The not so fair fairy tale commences in earnest. They ring the grandfather up. He agrees to offer a room to his young relative. But on two conditions. First, the student would never ask for money from the grandad. And second, he would not dare, under any circumstances, enter the grandfather’s own room. However, one day the grandad is taken to hospital and apparently passes away. The student thinks nothing about any funeral and just takes over the apartment without completing the required paperwork. The youngster neglects his university studies and lets his artist girlfriend move in and converts one of the rooms into a painting studio. Obviously, they invade the grandad’s room and empty it of dusty old-style NKVD files which were records of culprits sentenced to death.
One night, three NKVD officers in interwar Soviet uniforms, including the grandfather, knock at the door and take the disobedient grandson and his wayward girlfriend to the forest. The sentence for their crimes is capital punishment. The grandad, as the leading investigative officer, takes and adds the executed grandson’s lifetime of 19 years to his own and apportions the girlfriend’s lifetime to his two underlings, nine years to each. One of these underlings complains, so the grandad shoots him right away. The other is overjoyed. He and the grandfather shake hands and look forward to working on another case, when it surfaces, as they always do. NKVD officers as undead vampires? What a stunning modern fairy tale, like Seth Grahame-Smith’s Pride and Prejudice and Zombies, but more succinct and with lots more panache.
Midway through, the daily tales, written and read out by Culprit, begin merging with the actual events in the capital and the publisher’s sprawling mansion. At first, like US President Donald Trump or Belarusian strongman Alyaksandr Lukashenka, the publisher makes light of the fast-spreading virus. According to him, his task is to bring out books, while the public at large should enjoy life more by reading them. Thanks to the “hallowed law and order” that keeps things running smooth on the island. But the mass media remain silent on the ocean that devours ports and coastal cities in one disaster after another. Disgruntled protesters set up camp at the publisher’s mansion and then violently besiege it. The end is neigh. (Could it be seen as a portent of what may happen to Lukashenka?)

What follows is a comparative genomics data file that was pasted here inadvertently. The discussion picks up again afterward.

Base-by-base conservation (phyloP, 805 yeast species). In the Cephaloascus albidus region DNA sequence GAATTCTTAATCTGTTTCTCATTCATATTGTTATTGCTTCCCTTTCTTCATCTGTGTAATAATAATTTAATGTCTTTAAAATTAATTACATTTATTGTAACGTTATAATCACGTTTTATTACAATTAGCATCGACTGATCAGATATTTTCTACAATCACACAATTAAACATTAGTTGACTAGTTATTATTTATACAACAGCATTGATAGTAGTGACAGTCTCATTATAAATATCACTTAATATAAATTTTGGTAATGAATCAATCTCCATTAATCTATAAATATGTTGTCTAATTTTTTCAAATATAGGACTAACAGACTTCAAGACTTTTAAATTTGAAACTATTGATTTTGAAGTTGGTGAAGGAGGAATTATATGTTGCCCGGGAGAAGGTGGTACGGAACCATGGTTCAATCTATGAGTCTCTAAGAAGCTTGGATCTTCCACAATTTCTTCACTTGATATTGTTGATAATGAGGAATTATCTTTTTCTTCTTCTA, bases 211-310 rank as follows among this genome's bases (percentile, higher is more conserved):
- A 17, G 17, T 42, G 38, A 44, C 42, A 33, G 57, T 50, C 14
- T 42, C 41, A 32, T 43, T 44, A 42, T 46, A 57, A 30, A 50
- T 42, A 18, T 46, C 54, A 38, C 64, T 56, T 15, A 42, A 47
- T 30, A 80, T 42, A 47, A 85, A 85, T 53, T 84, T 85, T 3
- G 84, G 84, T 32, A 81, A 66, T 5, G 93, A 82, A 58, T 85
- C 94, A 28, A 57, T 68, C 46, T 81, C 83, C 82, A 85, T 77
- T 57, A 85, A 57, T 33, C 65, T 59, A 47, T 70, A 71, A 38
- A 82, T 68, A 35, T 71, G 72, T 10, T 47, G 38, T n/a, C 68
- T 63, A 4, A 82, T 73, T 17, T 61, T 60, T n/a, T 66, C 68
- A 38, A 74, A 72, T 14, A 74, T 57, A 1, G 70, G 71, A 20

While the crowd is invading the mansion, it turns out that the publisher’s son is an extra-terrestrial on a mission. His superior civilisation knew beforehand that the ocean would soon engulf the island-world. Rescuers were sent to preserve the best specimens of each human profession, including the best writer. Culprit (Mr A) refuses to leave, preferring his newly-found love and swiftly approaching death foretold to the sad survival in a dusty extra-terrestrial museum. Instead, the spaceship, hidden in the house’s structure, takes off with a drunken macho interloper writing testosterone-laden stodgy fiction. Apocalypse now. The redeemed Culprit will not write another book. But Bacharevič shall. I am sure he has an entire reserve of ideas for new volumes full of surprises.
The book with its almost hypnotic prose is a great read. It is teeming with historical, mythological and cultural subtexts, should one care to look for them. For a lover of all things Belarusian, the novel’s island-world with Belarusian as its sole and leading language and culture is a nationally-heartening vision. The oft-invoked and praised “law and order” can be interpreted as Lukashenka’s dictatorship of a quarter of a century and counting, including the spread of authoritarian tendencies to neighbouring Poland and farther afield to Hungary, Slovakia, Serbia or Bulgaria.
The book’s multiplying and increasingly violent protesters may even be seen as a premonition of the now ongoing mass demonstrations against Lukashenka’s regime, which erupted immediately after the rigged presidential election in August 2020, which Lukashenka claims he “won”. Otherwise, a non-Belarusian reader can think about the angry crowds as climate protesters or participants of the Black Lives Matter marches. But above all, the reader is able to just enjoy the novel.
Tomasz Kamusella is Reader (Professor Extraordinarius) in Modern Central and Eastern European History at the University of St Andrews in Scotland.